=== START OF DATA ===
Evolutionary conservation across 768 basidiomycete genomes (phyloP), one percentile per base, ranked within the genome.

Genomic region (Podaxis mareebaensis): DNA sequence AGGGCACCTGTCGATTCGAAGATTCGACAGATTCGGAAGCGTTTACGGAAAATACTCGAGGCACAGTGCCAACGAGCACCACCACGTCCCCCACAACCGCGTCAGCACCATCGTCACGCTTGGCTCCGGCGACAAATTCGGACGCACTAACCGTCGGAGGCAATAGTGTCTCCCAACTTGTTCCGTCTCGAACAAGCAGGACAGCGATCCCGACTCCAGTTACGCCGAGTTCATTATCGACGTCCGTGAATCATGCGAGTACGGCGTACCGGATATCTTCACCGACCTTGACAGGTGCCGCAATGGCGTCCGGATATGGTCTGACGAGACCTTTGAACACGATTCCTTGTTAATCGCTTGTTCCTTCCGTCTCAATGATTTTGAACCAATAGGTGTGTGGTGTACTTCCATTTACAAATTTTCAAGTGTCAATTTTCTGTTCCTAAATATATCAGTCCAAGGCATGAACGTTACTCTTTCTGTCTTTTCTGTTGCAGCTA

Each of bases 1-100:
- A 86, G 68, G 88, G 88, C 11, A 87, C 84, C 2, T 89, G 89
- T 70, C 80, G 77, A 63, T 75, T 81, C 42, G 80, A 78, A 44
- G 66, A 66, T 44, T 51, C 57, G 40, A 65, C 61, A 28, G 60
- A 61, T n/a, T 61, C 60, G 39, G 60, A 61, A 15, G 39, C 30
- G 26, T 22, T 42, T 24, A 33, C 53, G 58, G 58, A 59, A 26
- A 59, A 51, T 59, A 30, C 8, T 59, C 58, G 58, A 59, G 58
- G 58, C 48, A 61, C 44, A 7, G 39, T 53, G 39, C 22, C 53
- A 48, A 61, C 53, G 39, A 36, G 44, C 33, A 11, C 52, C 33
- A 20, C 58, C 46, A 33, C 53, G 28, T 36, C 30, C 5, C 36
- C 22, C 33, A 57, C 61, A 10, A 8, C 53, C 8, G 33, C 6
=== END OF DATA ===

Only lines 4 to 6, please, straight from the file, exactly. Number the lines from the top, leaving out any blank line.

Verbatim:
- A 86, G 68, G 88, G 88, C 11, A 87, C 84, C 2, T 89, G 89
- T 70, C 80, G 77, A 63, T 75, T 81, C 42, G 80, A 78, A 44
- G 66, A 66, T 44, T 51, C 57, G 40, A 65, C 61, A 28, G 60